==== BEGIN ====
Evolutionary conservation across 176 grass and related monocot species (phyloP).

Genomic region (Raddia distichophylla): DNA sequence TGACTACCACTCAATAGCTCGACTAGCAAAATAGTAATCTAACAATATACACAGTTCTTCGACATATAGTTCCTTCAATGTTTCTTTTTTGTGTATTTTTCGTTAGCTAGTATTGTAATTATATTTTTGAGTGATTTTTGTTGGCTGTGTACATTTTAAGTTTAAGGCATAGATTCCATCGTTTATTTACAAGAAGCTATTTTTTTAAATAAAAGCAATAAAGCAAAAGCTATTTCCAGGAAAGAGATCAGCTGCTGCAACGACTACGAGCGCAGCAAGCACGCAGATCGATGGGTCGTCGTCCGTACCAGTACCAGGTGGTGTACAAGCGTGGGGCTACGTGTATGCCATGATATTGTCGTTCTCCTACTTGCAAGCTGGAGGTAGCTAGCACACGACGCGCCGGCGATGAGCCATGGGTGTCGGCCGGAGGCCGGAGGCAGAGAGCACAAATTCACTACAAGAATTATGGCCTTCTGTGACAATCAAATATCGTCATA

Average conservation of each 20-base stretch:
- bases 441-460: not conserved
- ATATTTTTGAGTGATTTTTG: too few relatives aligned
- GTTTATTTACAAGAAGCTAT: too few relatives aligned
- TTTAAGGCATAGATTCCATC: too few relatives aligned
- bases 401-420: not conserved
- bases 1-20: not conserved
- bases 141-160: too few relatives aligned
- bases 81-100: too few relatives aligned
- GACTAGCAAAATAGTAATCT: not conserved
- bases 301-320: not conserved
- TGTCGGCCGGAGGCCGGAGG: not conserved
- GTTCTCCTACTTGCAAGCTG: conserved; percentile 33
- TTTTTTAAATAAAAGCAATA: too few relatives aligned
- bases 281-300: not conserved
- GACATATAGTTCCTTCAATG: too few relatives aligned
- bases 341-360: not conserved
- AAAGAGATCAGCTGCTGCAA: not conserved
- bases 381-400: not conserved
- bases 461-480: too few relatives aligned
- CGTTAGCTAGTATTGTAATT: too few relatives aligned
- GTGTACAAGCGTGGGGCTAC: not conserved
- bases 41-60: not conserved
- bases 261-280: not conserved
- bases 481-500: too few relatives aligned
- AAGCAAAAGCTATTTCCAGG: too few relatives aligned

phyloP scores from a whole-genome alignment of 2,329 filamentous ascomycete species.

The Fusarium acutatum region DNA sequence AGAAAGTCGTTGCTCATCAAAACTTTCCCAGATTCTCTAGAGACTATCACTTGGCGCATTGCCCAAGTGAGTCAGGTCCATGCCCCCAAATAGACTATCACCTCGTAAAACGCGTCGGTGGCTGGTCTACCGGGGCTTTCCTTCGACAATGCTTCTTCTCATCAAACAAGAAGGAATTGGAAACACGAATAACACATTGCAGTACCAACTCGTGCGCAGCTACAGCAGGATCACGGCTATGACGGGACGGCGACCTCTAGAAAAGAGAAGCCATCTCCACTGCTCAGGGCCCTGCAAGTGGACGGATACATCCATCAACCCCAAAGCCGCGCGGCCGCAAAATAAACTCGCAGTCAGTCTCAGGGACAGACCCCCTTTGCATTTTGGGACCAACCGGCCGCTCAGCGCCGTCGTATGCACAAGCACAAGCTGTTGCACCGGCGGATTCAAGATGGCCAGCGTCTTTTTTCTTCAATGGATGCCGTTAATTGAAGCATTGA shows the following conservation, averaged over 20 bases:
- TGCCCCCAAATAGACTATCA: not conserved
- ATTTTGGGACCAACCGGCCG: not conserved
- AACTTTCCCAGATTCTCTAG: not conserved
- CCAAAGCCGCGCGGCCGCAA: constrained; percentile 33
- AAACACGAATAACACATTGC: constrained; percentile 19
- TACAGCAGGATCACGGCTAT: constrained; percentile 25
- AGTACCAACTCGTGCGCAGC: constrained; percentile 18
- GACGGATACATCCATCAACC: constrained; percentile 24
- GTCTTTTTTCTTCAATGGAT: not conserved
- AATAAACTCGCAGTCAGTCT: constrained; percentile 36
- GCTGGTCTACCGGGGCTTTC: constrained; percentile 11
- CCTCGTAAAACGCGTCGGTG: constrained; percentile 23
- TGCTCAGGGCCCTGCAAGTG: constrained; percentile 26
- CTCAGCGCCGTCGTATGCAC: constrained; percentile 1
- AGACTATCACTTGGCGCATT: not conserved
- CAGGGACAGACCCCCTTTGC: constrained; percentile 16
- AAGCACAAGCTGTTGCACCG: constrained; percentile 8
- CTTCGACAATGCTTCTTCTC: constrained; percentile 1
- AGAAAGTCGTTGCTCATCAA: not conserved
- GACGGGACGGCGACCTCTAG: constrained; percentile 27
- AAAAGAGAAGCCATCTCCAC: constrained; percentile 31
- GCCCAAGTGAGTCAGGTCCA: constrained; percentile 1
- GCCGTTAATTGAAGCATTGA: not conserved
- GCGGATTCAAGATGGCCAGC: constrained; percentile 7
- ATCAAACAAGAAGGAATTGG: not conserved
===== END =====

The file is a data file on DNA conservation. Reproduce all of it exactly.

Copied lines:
Evolutionary conservation across 176 grass and related monocot species (phyloP).

Genomic region (Raddia distichophylla): DNA sequence TGACTACCACTCAATAGCTCGACTAGCAAAATAGTAATCTAACAATATACACAGTTCTTCGACATATAGTTCCTTCAATGTTTCTTTTTTGTGTATTTTTCGTTAGCTAGTATTGTAATTATATTTTTGAGTGATTTTTGTTGGCTGTGTACATTTTAAGTTTAAGGCATAGATTCCATCGTTTATTTACAAGAAGCTATTTTTTTAAATAAAAGCAATAAAGCAAAAGCTATTTCCAGGAAAGAGATCAGCTGCTGCAACGACTACGAGCGCAGCAAGCACGCAGATCGATGGGTCGTCGTCCGTACCAGTACCAGGTGGTGTACAAGCGTGGGGCTACGTGTATGCCATGATATTGTCGTTCTCCTACTTGCAAGCTGGAGGTAGCTAGCACACGACGCGCCGGCGATGAGCCATGGGTGTCGGCCGGAGGCCGGAGGCAGAGAGCACAAATTCACTACAAGAATTATGGCCTTCTGTGACAATCAAATATCGTCATA

Average conservation of each 20-base stretch:
- bases 441-460: not conserved
- ATATTTTTGAGTGATTTTTG: too few relatives aligned
- GTTTATTTACAAGAAGCTAT: too few relatives aligned
- TTTAAGGCATAGATTCCATC: too few relatives aligned
- bases 401-420: not conserved
- bases 1-20: not conserved
- bases 141-160: too few relatives aligned
- bases 81-100: too few relatives aligned
- GACTAGCAAAATAGTAATCT: not conserved
- bases 301-320: not conserved
- TGTCGGCCGGAGGCCGGAGG: not conserved
- GTTCTCCTACTTGCAAGCTG: conserved; percentile 33
- TTTTTTAAATAAAAGCAATA: too few relatives aligned
- bases 281-300: not conserved
- GACATATAGTTCCTTCAATG: too few relatives aligned
- bases 341-360: not conserved
- AAAGAGATCAGCTGCTGCAA: not conserved
- bases 381-400: not conserved
- bases 461-480: too few relatives aligned
- CGTTAGCTAGTATTGTAATT: too few relatives aligned
- GTGTACAAGCGTGGGGCTAC: not conserved
- bases 41-60: not conserved
- bases 261-280: not conserved
- bases 481-500: too few relatives aligned
- AAGCAAAAGCTATTTCCAGG: too few relatives aligned

phyloP scores from a whole-genome alignment of 2,329 filamentous ascomycete species.

The Fusarium acutatum region DNA sequence AGAAAGTCGTTGCTCATCAAAACTTTCCCAGATTCTCTAGAGACTATCACTTGGCGCATTGCCCAAGTGAGTCAGGTCCATGCCCCCAAATAGACTATCACCTCGTAAAACGCGTCGGTGGCTGGTCTACCGGGGCTTTCCTTCGACAATGCTTCTTCTCATCAAACAAGAAGGAATTGGAAACACGAATAACACATTGCAGTACCAACTCGTGCGCAGCTACAGCAGGATCACGGCTATGACGGGACGGCGACCTCTAGAAAAGAGAAGCCATCTCCACTGCTCAGGGCCCTGCAAGTGGACGGATACATCCATCAACCCCAAAGCCGCGCGGCCGCAAAATAAACTCGCAGTCAGTCTCAGGGACAGACCCCCTTTGCATTTTGGGACCAACCGGCCGCTCAGCGCCGTCGTATGCACAAGCACAAGCTGTTGCACCGGCGGATTCAAGATGGCCAGCGTCTTTTTTCTTCAATGGATGCCGTTAATTGAAGCATTGA shows the following conservation, averaged over 20 bases:
- TGCCCCCAAATAGACTATCA: not conserved
- ATTTTGGGACCAACCGGCCG: not conserved
- AACTTTCCCAGATTCTCTAG: not conserved
- CCAAAGCCGCGCGGCCGCAA: constrained; percentile 33
- AAACACGAATAACACATTGC: constrained; percentile 19
- TACAGCAGGATCACGGCTAT: constrained; percentile 25
- AGTACCAACTCGTGCGCAGC: constrained; percentile 18
- GACGGATACATCCATCAACC: constrained; percentile 24
- GTCTTTTTTCTTCAATGGAT: not conserved
- AATAAACTCGCAGTCAGTCT: constrained; percentile 36
- GCTGGTCTACCGGGGCTTTC: constrained; percentile 11
- CCTCGTAAAACGCGTCGGTG: constrained; percentile 23
- TGCTCAGGGCCCTGCAAGTG: constrained; percentile 26
- CTCAGCGCCGTCGTATGCAC: constrained; percentile 1
- AGACTATCACTTGGCGCATT: not conserved
- CAGGGACAGACCCCCTTTGC: constrained; percentile 16
- AAGCACAAGCTGTTGCACCG: constrained; percentile 8
- CTTCGACAATGCTTCTTCTC: constrained; percentile 1
- AGAAAGTCGTTGCTCATCAA: not conserved
- GACGGGACGGCGACCTCTAG: constrained; percentile 27
- AAAAGAGAAGCCATCTCCAC: constrained; percentile 31
- GCCCAAGTGAGTCAGGTCCA: constrained; percentile 1
- GCCGTTAATTGAAGCATTGA: not conserved
- GCGGATTCAAGATGGCCAGC: constrained; percentile 7
- ATCAAACAAGAAGGAATTGG: not conserved